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Paris Agreement raises defense from Colorado’s left, as Trump weighs leaving international climate change pact

Author: Joey Bunch - May 31, 2017 - Updated: July 31, 2017

President Trump is considering pulling the U.S. out of the Paris climate accord, the landmark international deal to curb greenhouse emissions.

Colorado leaders on the left were aghast Wednesday at surrendering the nation’s status as a leader on climate change response, but they couldn’t have been surprised. Trump promised as much on the campaign trail, even surmising climate change was a hoax perpetuated by the Chinese.

“Withdrawing from the Paris Agreement would represent an abdication of American values,” U.S. Sen. Michael Bennet, a Democrat from Denver, said in a statement. “This would be yet another example of President Trump’s ‘Putting America Last’ agenda—last in innovation, last in science, and last in international leadership. The Paris Agreement has wide support—from global oil and gas companies to coal generators in our Western states. We should not be moving backwards as the rest of the world races forward to compete in the clean energy industry.

“We cannot ignore the threat of climate change. In Colorado and throughout the West, we have seen its effects through increased droughts and wildfires. Yet, by investing in clean energy, we’ve grown our economy and created good-paying jobs. In Colorado, where we have the lowest unemployment rate in the country, we will continue to build on the progress we’ve made to reduce carbon pollution and implement policies, like the Clean Power Plan, that improve our economy, public health and national security.”

The agreement was signed by agreement in 2015. Participation is voluntary and its terms are non-binding.

“The U.S. is the leader in clean reliable energy, being part of the Paris agreement was symbolic, at best,” said Sen. Ray Scott, a Republican from Grand Junction who chairs the state Senate’s Agriculture, Natural Resources and Energy Committee. “We have a 100 year history using fossil fuels and beyond to better everything from clean water, clean air, advanced medical equipment to shoes on our feet, we’ll be just fine without the Paris agreement.”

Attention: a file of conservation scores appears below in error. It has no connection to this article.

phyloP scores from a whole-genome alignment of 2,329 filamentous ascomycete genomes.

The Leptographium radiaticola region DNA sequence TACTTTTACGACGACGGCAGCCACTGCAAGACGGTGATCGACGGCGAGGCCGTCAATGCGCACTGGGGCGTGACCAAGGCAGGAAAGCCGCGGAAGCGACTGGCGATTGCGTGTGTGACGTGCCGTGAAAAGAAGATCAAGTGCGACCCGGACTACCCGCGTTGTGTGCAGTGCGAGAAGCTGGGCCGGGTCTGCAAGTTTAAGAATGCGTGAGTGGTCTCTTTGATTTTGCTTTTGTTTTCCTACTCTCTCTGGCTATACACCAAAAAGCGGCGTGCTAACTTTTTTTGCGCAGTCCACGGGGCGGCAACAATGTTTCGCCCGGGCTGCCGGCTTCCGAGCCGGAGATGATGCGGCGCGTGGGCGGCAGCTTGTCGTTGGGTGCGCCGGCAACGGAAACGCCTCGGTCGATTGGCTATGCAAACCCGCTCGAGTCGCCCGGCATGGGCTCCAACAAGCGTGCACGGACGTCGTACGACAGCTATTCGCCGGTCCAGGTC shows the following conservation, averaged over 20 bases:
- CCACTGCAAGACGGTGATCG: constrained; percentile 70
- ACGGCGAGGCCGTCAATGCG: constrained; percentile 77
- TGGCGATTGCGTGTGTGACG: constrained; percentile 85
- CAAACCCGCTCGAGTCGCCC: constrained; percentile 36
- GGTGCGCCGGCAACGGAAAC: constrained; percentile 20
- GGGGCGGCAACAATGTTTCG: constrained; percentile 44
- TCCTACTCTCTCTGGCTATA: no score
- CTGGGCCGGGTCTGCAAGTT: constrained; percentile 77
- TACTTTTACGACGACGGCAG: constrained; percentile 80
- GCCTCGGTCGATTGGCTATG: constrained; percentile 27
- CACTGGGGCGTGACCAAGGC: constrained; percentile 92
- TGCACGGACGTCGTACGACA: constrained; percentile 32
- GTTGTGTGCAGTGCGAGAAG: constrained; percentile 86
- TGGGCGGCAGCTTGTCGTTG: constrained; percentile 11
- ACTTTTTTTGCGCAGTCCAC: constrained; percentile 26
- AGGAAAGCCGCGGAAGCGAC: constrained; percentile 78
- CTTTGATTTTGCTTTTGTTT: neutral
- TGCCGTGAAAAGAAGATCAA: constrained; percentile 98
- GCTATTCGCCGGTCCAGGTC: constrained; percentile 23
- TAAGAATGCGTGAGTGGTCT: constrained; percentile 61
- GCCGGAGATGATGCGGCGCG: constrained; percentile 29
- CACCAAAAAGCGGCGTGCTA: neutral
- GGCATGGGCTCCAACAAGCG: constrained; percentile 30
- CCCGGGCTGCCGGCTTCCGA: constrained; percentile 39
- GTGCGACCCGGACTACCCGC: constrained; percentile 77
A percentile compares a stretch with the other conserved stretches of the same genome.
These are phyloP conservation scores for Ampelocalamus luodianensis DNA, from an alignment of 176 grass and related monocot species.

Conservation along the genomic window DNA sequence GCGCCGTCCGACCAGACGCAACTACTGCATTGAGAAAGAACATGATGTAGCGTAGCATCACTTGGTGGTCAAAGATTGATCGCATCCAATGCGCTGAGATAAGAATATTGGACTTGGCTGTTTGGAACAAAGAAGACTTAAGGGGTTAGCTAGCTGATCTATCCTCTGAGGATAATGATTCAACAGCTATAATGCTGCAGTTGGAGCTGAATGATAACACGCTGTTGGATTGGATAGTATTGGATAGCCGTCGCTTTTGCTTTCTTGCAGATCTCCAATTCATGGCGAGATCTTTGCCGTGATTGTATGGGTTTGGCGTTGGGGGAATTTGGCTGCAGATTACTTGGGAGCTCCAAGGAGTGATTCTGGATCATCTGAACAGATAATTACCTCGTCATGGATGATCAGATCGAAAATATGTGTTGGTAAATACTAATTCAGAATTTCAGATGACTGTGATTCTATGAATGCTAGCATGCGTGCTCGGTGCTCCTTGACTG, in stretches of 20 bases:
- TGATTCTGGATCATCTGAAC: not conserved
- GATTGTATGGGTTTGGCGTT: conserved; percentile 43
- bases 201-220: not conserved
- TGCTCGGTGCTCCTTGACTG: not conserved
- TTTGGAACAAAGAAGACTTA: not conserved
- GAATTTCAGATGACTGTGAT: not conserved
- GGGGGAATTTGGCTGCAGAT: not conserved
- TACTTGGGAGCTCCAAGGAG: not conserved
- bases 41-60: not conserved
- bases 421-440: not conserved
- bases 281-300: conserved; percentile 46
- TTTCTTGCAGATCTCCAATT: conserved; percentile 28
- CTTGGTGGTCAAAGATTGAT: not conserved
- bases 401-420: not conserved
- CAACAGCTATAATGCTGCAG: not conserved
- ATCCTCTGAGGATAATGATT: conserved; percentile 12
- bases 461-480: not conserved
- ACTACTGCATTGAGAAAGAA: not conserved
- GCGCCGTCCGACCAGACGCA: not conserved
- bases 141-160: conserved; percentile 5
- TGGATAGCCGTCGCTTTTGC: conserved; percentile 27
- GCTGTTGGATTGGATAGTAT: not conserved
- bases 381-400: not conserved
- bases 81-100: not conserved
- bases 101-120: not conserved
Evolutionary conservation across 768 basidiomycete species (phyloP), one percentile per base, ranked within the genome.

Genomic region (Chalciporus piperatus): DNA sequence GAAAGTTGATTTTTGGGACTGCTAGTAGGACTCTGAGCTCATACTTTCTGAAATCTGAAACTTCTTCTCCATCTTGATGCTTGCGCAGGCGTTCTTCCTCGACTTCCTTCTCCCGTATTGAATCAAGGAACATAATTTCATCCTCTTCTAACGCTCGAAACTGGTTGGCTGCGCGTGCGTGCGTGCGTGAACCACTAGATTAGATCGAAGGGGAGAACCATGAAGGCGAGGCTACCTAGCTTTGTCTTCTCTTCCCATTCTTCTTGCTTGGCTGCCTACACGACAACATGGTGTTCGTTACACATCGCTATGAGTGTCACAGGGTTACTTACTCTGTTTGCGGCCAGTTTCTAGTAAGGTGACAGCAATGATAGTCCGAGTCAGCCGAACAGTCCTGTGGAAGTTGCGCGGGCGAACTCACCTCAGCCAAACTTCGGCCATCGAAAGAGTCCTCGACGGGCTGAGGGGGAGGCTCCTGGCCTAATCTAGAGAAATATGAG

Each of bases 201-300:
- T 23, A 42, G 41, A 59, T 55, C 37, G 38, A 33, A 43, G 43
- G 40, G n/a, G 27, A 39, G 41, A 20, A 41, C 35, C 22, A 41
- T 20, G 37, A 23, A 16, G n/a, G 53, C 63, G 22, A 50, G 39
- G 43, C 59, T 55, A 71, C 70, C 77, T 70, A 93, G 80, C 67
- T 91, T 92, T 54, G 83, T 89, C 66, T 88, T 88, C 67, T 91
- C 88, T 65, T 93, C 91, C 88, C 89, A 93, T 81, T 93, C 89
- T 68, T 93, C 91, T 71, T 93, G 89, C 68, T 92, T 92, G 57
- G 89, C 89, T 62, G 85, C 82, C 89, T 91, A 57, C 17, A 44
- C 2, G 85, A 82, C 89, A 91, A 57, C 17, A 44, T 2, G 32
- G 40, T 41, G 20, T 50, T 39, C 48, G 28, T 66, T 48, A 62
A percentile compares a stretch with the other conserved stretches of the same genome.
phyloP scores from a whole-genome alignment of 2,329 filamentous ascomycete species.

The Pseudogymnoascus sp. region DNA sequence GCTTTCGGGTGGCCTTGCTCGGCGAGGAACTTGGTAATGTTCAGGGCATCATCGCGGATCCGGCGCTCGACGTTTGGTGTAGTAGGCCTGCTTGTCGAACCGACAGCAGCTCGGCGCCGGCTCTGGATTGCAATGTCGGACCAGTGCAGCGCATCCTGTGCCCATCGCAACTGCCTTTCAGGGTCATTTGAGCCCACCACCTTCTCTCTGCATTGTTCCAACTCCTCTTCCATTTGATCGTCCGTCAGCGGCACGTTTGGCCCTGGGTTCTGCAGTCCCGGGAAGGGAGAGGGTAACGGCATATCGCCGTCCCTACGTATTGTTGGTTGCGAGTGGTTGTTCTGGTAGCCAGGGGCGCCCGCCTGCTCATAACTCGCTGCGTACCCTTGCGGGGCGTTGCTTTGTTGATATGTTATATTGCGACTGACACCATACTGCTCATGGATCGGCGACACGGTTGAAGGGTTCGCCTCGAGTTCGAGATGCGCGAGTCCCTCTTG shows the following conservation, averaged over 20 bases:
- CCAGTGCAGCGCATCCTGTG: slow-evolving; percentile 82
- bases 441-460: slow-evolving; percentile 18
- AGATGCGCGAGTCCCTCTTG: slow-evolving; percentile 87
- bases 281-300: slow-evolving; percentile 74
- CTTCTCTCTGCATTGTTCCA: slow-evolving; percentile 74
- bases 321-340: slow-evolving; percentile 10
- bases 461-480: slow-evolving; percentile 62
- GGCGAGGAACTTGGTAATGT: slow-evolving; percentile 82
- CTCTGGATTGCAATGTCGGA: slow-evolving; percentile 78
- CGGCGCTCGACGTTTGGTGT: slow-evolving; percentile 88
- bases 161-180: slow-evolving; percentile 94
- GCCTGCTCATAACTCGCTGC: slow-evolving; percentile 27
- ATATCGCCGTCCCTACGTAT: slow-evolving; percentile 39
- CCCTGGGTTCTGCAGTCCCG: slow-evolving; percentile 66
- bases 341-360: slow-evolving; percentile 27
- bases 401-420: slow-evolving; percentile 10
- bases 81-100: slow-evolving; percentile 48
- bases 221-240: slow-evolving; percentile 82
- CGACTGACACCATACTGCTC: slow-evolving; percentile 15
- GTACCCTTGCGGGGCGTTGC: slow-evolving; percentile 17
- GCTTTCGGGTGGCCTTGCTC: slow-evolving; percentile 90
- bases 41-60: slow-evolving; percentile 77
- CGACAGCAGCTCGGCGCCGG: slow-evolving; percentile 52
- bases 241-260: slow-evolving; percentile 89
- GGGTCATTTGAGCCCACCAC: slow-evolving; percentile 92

A month ago, Gov. John Hickenlooper was one of 12 Democratic governors who formally asked Trump not to pull out of the agreement.

“Remaining in the Paris Agreement is crucial to Colorado’s future,” Hickenlooper said then . “Clean energy is a win for Colorado jobs, a win for Colorado consumers, and a win for cleaner air. We look forward to continuing our progress and working with this administration to create 21st century jobs for a 21st century workforce.”

The governor said Colorado is one of the country’s largest “clean energy” employers with nearly about 2,100 such companies and more than 62,000 jobs and $3.6 billion in wages.

“Colorado’s renewable energy industry is poised for significant growth in the years ahead, which will help clean Colorado’s air, reduce consumers’ electricity bills, and support well-paying jobs,” the governor’s office reported.

U.S. Rep. Jared Polis, a Democrat from Boulder, and other Democrats introduced a pointless resolution in the Republican House in February to ask Trump to keep the U.S. in the Paris Agreement.

“We must protect our jobs, health & climate,” Polis tweeted Wednesday.

Rep. Diana DeGette, a Democrate from Denver, wrote on Twitter Wednesday, “@POTUS’ reported decision to leave the #ParisAgreement harms our country and our planet in so many ways.”

None of the state’s Republican congressional delegation had tweeted about the Paris Climate Agreement as of mid-afternoon.

Pete Maysmith, the executive director of Conservation Colorado, the state’s largest environmental organization, called Trump, “a reckless embarrassment for our nation.”

“Considering that the U.S. is one of the largest carbon polluters in the world, this decision will have the disastrous consequences,” Maysmith said in a statement. “On top of that, the rest of the world will move forward without us in terms of innovation and international diplomacy while the U.S. will be stuck in the polluting days of the past.

“Considering that there is now a tremendous vacuum in U.S. leadership when it comes to curbing climate change, we call on states to take the lead. In particular, Colorado Governor John Hickenlooper must take any action necessary to set our state on track to achieve the carbon pollution reductions laid out in the Paris climate agreements.”

Conservation Colorado noted that the Paris Agreement, as its known, is a voluntary partnership that sets a non-binding goal of cutting U.S. greenhouse gas emissions by up to 28 percent from 2005 levels by 2025.

Colorado would aim for an 80 percent reduction by 2050.

Critics have said climate-change deals are just a way for liberals to hurt energy and coal jobs, while driving up costs for consumers.

I reached out to many of those in Colorado who usually oppose such proposals, and I’m waiting to hear back … and waiting and waiting and waiting.

Many conservatives and interest groups, in general, are proving to be slow to respond to any hypothetical questions when it comes to unpredictable president.

Editor’s note: This story was updated to include Sen. Ray Scott’s comment.

Joey Bunch

Joey Bunch

Joey Bunch is the senior political correspondent for Colorado Politics. He has a 31-year career in journalism, including the last 15 in Colorado. He was part of the Denver Post team that won the Pulitzer Prize in 2013 and is a two-time Pulitzer finalist. His resume includes covering high school sports, the environment, the casino industry and civil rights in the South, as well as a short stint at CNN.


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